if you need more evidence that the average Briton is quite comfortable with this new fascistic reality, look no further. Folks behind the @DMreporter and @Bestofthemail twitter accounts experimented by posting real Nazi propaganda and Hitler quotes in the comments underneath Daily Mail articles about immigration. The result? They were all upvoted.
With so many men, women and children starving and dying because we refuse to help, who would really blink an eye if somebody suggested, oh, I don’t know, putting them to work in a labour camp? And if you need more evidence that the average Briton is quite comfortable with this new fascistic reality, look no further. Folks behind the @DMreporter and @Bestofthemail twitter accounts experimented by posting real Nazi propaganda and Hitler quotes in the comments underneath Daily Mail articles about immigration. The result? They were all upvoted. And yet, these are the same people who proudly sport a poppy on their blouse, the same people who share V-day pictures on Facebook and thank our ancestors that we’re not speaking German.
Alas, the picture was not so rosy in the 1940s, either. The influx of Jewish refugees was met with a wave of hostility, and Britain tightened it’s immigration controls, fearing that too many immigrants could cause ‘antisemitic feeling’ across the country. Papers like the Daily Mail ran headlines about ‘swarms’ of Jewish immigrants (sound familiar?). But we don’t remember it that way, because if we did, what was it that really separated us from the Germans? We had no concentration camps, but we weren’t even aware of the German concentration camps until the end of the war, so that one won’t fly. What exactly is the basis for our moral superiority that we remember so warmly, as we line the streets in our fancy Sunday hats?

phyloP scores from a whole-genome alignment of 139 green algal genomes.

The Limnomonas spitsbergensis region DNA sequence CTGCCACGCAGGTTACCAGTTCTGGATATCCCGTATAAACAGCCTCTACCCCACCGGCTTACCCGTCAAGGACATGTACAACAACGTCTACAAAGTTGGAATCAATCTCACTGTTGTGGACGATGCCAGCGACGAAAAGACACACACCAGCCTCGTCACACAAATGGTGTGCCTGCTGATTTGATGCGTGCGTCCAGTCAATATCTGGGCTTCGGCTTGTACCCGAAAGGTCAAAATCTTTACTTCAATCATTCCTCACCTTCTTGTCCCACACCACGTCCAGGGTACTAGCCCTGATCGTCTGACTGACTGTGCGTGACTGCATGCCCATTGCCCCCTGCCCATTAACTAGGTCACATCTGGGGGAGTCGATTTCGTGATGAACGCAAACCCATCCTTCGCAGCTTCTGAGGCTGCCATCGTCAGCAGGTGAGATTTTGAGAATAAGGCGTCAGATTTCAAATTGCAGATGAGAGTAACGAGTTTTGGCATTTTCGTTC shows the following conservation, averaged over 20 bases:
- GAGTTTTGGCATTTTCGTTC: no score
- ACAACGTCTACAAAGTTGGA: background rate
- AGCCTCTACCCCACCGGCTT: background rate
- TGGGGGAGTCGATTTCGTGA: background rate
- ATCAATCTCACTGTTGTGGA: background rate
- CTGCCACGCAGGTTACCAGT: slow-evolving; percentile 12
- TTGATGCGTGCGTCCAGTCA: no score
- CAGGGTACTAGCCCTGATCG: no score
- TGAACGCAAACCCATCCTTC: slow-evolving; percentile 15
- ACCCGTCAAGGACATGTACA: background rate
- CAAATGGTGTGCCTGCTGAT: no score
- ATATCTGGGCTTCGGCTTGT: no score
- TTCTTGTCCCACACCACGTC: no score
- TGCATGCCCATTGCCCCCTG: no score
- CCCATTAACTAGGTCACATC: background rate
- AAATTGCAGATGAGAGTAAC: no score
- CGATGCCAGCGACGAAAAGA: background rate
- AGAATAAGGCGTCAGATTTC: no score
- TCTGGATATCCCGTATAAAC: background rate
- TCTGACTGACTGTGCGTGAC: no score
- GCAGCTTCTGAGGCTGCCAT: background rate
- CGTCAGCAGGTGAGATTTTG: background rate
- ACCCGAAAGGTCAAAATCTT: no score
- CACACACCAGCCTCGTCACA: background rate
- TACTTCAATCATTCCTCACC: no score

Because refugees don’t exist only in the rosy past, they exist right now.
Refugees then, refugees now. Recession then, recession now. But you’re unlikely to hear about Britons happy to live on rations so that others can eat, as Philip Hammond spreads panic about ‘marauding migrants’ threatening our quality of life and the press seems more concerned about disgruntled holidaymakers than families fighting for their lives. Members of the British Jewish community wrote a letter criticising the UK’s response to the refugee crisis, saying “Our experience as refugees is not so distant that we’ve forgotten what it’s like to be demonised for seeking safety”. Because refugees don’t exist only in the rosy past, they exist right now.
Thankfully, all hope is not lost. Hundreds of ordinary Britons have risen to the challenge, running aid convoys to Calais and tirelessly raising funds and awareness. But if you refuse to do anything to help? Put down that poppy. Both of my grandfathers fought in WWII, but I’d rather be speaking German than thinking like a Nazi.
*All figures from the UN refugee agency
If you would like to help migrants at Calais see calaismigrantsolidarity.wordpress.com and the ‘Calais- People to People solidarity- Action from UK’ facebook page